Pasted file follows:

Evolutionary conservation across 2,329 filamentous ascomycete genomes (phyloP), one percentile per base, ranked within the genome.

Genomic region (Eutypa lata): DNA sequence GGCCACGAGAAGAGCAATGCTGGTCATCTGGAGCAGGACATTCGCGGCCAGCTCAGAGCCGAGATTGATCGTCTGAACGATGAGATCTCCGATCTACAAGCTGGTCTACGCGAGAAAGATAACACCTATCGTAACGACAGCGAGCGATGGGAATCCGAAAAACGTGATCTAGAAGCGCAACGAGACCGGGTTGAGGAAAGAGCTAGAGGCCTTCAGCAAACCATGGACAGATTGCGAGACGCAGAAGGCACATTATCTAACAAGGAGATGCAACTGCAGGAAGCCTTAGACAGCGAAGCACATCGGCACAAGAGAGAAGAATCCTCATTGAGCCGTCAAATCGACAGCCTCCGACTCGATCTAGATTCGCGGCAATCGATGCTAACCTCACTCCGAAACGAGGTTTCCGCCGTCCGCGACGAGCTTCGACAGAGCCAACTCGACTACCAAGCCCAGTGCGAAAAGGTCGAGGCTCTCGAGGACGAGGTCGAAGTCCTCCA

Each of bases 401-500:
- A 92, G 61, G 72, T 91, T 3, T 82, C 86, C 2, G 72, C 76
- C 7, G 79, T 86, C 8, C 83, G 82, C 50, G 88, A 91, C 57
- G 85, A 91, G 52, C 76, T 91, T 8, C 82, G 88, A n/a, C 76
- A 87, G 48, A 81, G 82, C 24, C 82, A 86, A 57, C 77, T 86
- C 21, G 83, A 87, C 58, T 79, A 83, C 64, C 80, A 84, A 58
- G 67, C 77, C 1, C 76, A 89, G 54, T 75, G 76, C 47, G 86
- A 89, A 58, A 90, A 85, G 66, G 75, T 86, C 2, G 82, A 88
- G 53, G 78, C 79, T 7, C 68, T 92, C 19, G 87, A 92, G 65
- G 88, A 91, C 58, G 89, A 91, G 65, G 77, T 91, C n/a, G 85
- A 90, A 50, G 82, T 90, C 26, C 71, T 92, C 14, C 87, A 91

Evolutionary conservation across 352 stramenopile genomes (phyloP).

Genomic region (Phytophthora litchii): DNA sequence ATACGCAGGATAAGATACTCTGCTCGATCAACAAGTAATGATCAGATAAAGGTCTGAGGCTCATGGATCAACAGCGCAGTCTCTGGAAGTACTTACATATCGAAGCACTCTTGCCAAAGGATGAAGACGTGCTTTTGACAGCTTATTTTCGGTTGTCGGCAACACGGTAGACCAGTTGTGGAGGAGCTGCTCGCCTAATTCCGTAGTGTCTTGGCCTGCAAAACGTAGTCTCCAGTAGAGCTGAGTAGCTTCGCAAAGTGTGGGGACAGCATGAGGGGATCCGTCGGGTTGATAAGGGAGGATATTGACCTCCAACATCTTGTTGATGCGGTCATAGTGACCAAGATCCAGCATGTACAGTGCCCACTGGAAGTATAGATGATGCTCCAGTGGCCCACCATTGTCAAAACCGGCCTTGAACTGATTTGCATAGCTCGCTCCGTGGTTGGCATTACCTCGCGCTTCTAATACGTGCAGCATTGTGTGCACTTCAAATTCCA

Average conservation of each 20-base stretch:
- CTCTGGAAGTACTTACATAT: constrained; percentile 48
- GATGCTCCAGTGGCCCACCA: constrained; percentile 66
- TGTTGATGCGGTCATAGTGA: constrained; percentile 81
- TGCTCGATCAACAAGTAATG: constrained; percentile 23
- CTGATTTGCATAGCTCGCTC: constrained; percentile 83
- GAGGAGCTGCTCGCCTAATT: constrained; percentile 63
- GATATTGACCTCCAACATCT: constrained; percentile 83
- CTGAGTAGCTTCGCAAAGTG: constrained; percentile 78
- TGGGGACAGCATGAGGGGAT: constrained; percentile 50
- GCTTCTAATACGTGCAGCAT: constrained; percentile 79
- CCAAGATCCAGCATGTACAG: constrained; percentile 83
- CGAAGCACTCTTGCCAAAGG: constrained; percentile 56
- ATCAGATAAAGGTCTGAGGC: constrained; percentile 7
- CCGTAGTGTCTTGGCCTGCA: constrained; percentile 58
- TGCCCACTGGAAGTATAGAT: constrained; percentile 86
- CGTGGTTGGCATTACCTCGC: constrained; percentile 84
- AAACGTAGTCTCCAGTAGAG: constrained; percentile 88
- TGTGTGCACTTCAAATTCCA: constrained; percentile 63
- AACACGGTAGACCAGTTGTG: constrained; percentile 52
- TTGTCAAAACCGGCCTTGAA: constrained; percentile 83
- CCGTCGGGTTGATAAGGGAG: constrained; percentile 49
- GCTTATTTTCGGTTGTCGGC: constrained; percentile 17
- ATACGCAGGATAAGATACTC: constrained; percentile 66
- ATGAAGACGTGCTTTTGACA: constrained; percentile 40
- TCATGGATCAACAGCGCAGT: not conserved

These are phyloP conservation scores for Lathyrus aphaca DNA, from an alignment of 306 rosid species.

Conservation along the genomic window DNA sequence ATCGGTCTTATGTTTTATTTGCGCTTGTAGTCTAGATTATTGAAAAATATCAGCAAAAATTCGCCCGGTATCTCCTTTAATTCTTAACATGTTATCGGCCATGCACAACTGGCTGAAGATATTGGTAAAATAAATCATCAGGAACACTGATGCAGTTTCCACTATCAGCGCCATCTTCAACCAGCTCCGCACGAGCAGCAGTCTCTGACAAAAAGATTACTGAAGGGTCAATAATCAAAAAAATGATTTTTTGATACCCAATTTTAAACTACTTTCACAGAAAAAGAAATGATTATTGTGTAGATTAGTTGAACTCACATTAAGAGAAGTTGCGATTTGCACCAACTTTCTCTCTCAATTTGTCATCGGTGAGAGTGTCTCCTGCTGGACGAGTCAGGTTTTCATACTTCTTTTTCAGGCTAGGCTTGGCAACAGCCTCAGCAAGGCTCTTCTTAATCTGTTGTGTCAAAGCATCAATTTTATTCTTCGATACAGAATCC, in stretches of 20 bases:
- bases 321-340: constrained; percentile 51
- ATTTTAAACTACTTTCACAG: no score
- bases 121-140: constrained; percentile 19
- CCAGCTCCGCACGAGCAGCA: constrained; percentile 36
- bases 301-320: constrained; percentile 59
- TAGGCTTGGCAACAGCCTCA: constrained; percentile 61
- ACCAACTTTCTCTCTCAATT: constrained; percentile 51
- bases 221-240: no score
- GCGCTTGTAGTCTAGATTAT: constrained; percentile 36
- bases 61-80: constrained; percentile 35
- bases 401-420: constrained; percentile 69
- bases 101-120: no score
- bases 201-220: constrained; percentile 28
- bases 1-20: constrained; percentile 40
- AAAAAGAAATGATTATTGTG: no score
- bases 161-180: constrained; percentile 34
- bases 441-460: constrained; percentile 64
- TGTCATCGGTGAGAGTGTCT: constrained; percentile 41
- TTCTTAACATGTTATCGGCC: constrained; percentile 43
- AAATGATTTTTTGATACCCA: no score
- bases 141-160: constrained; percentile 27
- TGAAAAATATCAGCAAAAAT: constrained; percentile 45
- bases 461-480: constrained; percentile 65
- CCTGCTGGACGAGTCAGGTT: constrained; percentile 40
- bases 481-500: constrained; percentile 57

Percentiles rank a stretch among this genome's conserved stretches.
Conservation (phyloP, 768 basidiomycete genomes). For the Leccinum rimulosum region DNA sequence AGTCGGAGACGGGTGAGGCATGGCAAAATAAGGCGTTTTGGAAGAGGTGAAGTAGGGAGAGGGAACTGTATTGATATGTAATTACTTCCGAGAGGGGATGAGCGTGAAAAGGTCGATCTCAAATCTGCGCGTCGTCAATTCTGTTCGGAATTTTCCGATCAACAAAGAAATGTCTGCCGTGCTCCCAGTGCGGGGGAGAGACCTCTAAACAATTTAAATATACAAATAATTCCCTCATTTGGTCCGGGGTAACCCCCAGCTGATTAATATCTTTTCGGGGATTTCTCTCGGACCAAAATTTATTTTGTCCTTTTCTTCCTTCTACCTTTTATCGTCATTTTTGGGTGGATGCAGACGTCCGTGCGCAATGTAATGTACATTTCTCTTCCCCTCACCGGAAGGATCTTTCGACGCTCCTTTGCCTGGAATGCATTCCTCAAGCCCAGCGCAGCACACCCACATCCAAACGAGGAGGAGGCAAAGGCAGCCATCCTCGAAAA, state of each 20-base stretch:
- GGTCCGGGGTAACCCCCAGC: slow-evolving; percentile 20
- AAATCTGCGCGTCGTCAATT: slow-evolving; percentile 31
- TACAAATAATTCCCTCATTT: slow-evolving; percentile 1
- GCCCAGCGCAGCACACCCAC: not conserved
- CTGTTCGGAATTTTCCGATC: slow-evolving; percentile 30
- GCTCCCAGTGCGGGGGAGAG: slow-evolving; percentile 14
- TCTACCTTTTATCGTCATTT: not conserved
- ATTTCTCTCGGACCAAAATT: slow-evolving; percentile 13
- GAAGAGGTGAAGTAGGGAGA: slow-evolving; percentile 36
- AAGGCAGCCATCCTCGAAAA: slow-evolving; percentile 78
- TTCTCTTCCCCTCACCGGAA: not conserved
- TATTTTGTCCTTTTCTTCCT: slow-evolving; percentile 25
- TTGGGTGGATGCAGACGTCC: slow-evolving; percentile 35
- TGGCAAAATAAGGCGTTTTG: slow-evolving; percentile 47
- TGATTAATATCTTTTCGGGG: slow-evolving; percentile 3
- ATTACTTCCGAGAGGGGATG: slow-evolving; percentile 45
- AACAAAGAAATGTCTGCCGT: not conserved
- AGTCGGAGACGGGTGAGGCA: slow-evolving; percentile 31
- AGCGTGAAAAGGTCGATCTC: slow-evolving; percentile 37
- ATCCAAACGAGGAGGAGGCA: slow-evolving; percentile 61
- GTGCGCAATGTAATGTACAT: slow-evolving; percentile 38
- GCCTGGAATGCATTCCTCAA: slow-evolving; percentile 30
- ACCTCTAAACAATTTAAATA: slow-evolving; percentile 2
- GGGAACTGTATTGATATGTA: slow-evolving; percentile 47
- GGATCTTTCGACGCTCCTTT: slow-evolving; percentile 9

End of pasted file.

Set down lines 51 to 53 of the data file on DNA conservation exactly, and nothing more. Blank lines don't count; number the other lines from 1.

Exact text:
- bases 221-240: no score
- GCGCTTGTAGTCTAGATTAT: constrained; percentile 36
- bases 61-80: constrained; percentile 35